Easter Egg Redux

I have had such a busy last few weeks that I totally forgot to post this blog entry that should have been uploaded on Easter Sunday! Back in the UK it’s a tradition to give chocolate Easter Eggs as gifts on Easter Sunday. Over here in the USA they have been very hard to come by and only recently have I started to see a few more of these for sale. As an aside, I find this odd, as it’s unusual for confectionery manufacturers to miss a new marketing opportunity, but there you go.

Last year I managed to get a mold and make a chocolate egg for my wife, as detailed here. This year I thought I’d do something a little different so I used the same mold but instead made a ceramic two part egg and glazed it in white with blue and yellow highlights, in the style of a faux Faberge Egg. As a finishing touch I filled with some of her favorite chocolates, Wilbur Buds, from Lititz, PA.




#r2bcheerful17 – Porridge Oats

I don’t know that porridge (aka oatmeal in US parlance) would necessarily be one of my top 65 reasons to be cheerful. It’s not that I don’t enjoy this healthy breakfast staple, it’s just that it’s a bit “meh,” as the kids would say.

Recently, my daughter was in hospital and this formed part of the standard institutional breakfast.  Perhaps being served this is an indication of recovery, who knows? Either way, Ian and the Blockheads thought sufficiently highly of this ancient grain to include it in the list and who am I to argue, especially as it has cholesterol lowering properties too!



Haiku: High Flying Food

After seeing this remarkable story this morning I felt inspired to commemorate the occasion with a simple haiku:

~ High Flying Food ~


meat and potato pastry?

It’s pie in the sky!


52 Week Challenge: Week 36

WEEK 36: Artistic: Food – Take your food photography to the next level. It’s not lunch, it’s art.

I’m going to give myself a break on this one too! A few weeks back my daughter made some really cute fruit sushi which really was artistic. So here goes (again):



If we had some ham…

Our new chickens haven’t started laying yet, but when they do we are expecting some pastel colored eggs from the ladies. In the meantime we stumbled across these beauties at a local market.


This also got me to thinking of  a great phrase my father used to say on occasion:

“If we had some ham, we could have ham and eggs, if we had some eggs.”

It always bemused me, and apparently it is attributed to Groucho Marx but, to be honest it doesn’t really matter to me. It’s funny and about as relevant as all the parables and platitudes that are routinely flung our way, except this one makes me smile.


How Does Your Garden Grow?

A late blog entry today as I was busy in the garden (or “yard” as my colleagues insist on calling it!). This year I finally got my act together, built up a few more raised beds, filled them with topsoil, compost and a little vermiculite and then, most importantly, added an leaky hose irrigation system.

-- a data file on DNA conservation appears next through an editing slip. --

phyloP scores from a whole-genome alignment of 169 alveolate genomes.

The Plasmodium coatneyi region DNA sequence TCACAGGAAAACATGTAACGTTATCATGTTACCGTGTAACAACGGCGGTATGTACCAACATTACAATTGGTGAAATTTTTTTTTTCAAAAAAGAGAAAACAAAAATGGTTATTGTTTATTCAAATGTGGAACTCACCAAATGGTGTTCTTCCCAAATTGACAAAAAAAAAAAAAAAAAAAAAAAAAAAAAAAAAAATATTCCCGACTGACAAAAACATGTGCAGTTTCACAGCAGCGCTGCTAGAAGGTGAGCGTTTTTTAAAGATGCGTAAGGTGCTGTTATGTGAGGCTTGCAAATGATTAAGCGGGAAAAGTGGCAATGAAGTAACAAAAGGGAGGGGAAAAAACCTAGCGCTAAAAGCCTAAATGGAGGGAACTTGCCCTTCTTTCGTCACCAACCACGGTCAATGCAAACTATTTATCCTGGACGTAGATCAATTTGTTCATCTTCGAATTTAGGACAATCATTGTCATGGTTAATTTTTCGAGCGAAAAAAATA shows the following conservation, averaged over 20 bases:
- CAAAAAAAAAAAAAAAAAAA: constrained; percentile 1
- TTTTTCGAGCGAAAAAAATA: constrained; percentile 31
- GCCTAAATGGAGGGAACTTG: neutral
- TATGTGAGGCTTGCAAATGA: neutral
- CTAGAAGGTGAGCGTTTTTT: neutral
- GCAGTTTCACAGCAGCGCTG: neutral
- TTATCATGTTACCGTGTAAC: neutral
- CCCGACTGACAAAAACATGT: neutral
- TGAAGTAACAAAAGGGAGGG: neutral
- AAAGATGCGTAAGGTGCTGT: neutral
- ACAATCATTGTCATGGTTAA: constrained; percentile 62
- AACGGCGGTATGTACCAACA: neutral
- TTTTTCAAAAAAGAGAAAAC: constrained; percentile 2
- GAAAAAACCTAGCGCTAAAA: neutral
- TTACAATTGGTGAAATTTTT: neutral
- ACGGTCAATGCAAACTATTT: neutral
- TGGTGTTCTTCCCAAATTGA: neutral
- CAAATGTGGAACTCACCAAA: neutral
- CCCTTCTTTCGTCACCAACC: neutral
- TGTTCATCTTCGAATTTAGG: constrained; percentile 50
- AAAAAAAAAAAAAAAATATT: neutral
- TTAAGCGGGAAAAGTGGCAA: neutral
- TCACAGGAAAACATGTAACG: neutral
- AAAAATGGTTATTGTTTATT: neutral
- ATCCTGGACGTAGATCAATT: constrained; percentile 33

So far, I am pleased with the results. We are on our third crop of broccoli florets, having realized that just removing them causes the plants to produce more; our potatoes, squash and cabbages are doing well; and our tomatoes are starting to plump out. The fruit on the raspberry canes and blackberry bushes we planted two years ago are starting to ripen and even the asparagus bed has taken off, although that will be a long term project! The only thing that has been a disappointment is our strawberries, which we cannot seem to get to thrive 😦

I am looking forward to getting outside in the cooler morning weather tomorrow to harvest some of this bounty before the temperatures hit the mid 90s °F again (~ 35°C) but I did manage to wander the estate (!) and get some pictures to remind me how fortunate we have been.




The Sunday Sermon – well not really. Traditionally, today is the day of the big Sunday Dinner as we used to call it when I was child. Usually around 2pm or so (after the pub closed), it was an opportunity for the family to get together once a week around the dinner table and eat an unnecessarily large feast – which we all enjoyed thoroughly.

I do not come from a religious family, but having moved to Pennsylvania I am now surrounded by those so afflicted and who insist on “saying grace” before getting down to the hard work of scoffing every single meal and, these days, throwing away a significant amount of uneaten food afterwards.

So, as I am having one of my “down” days, brought on by the rainfall,  I offer my perspective. I am not expecting this to be popular.


~ Grace ~

Thank you, O unseen one for showing us Favor

Providing your bounty as something to Savour

As we feast on this Meal we praise our good Luck

That you care for US greatly as you don’t give a Fuck…

For those Others abroad in places far Flung

That are ruled by the Heathen and governed by Gun

But though many there Praise you, it seems not Enough

To calm Your huge ego so I guess that it’s Tough

For millions of Believers have only a Diet